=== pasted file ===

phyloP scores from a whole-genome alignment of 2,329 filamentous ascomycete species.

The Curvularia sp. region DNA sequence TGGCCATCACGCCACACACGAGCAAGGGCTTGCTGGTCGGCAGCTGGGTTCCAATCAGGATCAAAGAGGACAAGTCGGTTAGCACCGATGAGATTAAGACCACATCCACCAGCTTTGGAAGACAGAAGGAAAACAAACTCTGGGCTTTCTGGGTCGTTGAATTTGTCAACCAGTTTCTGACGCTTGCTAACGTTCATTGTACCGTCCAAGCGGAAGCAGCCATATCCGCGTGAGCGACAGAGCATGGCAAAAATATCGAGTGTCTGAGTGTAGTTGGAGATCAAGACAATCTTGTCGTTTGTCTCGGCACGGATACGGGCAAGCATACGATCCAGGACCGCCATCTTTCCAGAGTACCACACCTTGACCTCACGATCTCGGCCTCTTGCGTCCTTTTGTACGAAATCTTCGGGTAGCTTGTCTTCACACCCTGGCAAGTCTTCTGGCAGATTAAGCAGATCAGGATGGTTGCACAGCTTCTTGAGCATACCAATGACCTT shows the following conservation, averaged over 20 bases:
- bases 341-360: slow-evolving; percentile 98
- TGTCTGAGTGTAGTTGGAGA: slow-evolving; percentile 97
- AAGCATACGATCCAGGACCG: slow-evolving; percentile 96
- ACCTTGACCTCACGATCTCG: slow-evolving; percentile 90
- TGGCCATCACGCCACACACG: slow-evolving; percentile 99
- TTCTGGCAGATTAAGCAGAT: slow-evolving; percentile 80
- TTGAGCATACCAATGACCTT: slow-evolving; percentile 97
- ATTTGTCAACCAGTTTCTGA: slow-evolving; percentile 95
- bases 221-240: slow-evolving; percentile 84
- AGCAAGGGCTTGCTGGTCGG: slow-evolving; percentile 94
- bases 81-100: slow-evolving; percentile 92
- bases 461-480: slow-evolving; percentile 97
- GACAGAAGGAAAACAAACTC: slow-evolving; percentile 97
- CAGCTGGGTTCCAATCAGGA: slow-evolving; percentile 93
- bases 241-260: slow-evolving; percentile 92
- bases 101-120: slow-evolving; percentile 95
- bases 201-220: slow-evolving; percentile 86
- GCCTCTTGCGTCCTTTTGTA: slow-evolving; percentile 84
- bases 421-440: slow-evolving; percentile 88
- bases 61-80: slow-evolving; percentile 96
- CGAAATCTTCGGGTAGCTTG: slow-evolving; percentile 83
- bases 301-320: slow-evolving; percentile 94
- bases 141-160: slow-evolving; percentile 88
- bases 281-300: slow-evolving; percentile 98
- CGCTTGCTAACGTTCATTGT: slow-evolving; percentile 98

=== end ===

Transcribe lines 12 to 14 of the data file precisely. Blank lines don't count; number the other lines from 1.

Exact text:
- AGCAAGGGCTTGCTGGTCGG: slow-evolving; percentile 94
- bases 81-100: slow-evolving; percentile 92
- bases 461-480: slow-evolving; percentile 97